Many Canarans had to migrate. Only in Venezuela could there be
counted up to half-a-million, who would create, outside the islands,
new movements for independence. Among these groups is the MPAIAC,
created in Algiers in 1964. In 1976, created inside the Canaries,
there was the Party of the Canarian Workers (PTC), which in 1979
was renamed Revolutionary African Party of the Canary Islands
(PRAIC). At the same time, there were created the nationalist
trade unions, Canarian Confederation of Workers (CCT) and the
Canarian Labor Union (SOC), later merged as SOC, today part of
the Intersindical Canaria. In the poles of 1979, the Canarian
nationalists split. Whereas PRAIC, MPAIAC and others were for
abstention, those around Pueblo Canario Unido joined those of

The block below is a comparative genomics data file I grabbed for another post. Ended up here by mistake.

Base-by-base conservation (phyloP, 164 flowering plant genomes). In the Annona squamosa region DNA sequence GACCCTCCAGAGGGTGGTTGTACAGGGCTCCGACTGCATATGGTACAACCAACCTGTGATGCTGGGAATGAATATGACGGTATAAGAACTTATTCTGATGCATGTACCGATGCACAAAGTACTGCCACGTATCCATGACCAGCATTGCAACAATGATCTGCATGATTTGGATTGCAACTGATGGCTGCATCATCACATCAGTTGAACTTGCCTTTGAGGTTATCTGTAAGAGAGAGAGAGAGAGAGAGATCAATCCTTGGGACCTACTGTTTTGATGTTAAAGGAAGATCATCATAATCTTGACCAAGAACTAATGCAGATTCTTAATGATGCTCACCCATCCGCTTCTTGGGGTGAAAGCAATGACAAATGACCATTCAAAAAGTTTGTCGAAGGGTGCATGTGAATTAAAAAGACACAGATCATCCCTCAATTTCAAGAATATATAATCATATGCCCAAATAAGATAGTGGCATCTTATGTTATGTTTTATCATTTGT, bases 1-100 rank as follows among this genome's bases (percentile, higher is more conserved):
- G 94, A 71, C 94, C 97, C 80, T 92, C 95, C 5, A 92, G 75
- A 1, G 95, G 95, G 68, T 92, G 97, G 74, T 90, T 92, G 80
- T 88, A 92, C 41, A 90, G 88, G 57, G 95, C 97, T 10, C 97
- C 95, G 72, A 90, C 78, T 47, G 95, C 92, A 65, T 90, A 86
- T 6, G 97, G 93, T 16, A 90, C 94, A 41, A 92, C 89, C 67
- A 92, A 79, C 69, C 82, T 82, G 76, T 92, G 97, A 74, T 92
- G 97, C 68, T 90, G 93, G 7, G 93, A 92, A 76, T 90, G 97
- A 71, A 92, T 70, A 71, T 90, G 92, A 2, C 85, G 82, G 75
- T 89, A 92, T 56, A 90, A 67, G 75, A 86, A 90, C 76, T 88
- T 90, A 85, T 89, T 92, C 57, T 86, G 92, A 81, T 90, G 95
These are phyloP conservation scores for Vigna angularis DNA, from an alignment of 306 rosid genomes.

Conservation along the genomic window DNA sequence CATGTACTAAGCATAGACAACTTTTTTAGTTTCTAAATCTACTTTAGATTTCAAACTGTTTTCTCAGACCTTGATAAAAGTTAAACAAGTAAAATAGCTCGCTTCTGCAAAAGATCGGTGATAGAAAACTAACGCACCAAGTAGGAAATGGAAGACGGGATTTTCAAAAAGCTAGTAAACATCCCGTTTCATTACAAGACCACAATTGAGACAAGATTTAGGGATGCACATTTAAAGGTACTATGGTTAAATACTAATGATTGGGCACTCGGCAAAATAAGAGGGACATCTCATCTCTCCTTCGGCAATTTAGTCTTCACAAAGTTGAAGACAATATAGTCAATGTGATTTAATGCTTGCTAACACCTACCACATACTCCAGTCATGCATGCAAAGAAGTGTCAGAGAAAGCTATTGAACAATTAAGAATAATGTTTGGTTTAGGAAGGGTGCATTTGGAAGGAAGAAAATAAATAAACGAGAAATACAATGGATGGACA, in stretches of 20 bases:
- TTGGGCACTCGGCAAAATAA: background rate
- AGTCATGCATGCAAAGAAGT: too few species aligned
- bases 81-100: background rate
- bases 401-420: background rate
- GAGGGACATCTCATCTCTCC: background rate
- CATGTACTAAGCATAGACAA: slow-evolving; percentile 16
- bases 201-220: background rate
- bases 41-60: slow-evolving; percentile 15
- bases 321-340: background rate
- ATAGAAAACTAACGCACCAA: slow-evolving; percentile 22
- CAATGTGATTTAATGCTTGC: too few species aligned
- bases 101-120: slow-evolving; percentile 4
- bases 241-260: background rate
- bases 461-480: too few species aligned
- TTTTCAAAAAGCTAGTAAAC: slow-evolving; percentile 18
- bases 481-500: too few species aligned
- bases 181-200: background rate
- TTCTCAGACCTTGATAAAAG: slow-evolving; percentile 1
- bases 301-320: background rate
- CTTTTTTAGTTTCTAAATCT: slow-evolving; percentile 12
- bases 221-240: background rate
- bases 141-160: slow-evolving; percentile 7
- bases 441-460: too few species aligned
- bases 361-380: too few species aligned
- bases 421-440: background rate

Union del Pueblo Canario (UPC), which obtained 13% of the votes,
though the abstention got a major response. In 1983, the PRAIC
merged with the Nationalist Canarian Groups and other political
and ecological groups to make the Popular Front of the Canary
Islands (FREPIC-AWAÑAK), today Popular Front for the Independence
of the Canaries.
The present situation of the independence movement is lead
by FREPIC-AWAÑAK, whereas lntersindical Canaria prevails
among trade unions. Since 1960, the Spanish military forces increased
in the islands, with new naval and air bases, which support NATO
in Northwest Africa. Nowadays, they face a strong popular fight
against this military presence and the establishment of new bases,
increased as a result of Spain's refusal to sign the Pelindaba
Treaty of Nuclear Weapons. FREPIC-AWAÑAK has played an
important role in this fight.
The Spaniards have imposed a Statute of Autonomy on the
Archipelago, with limited competence, not submitted to public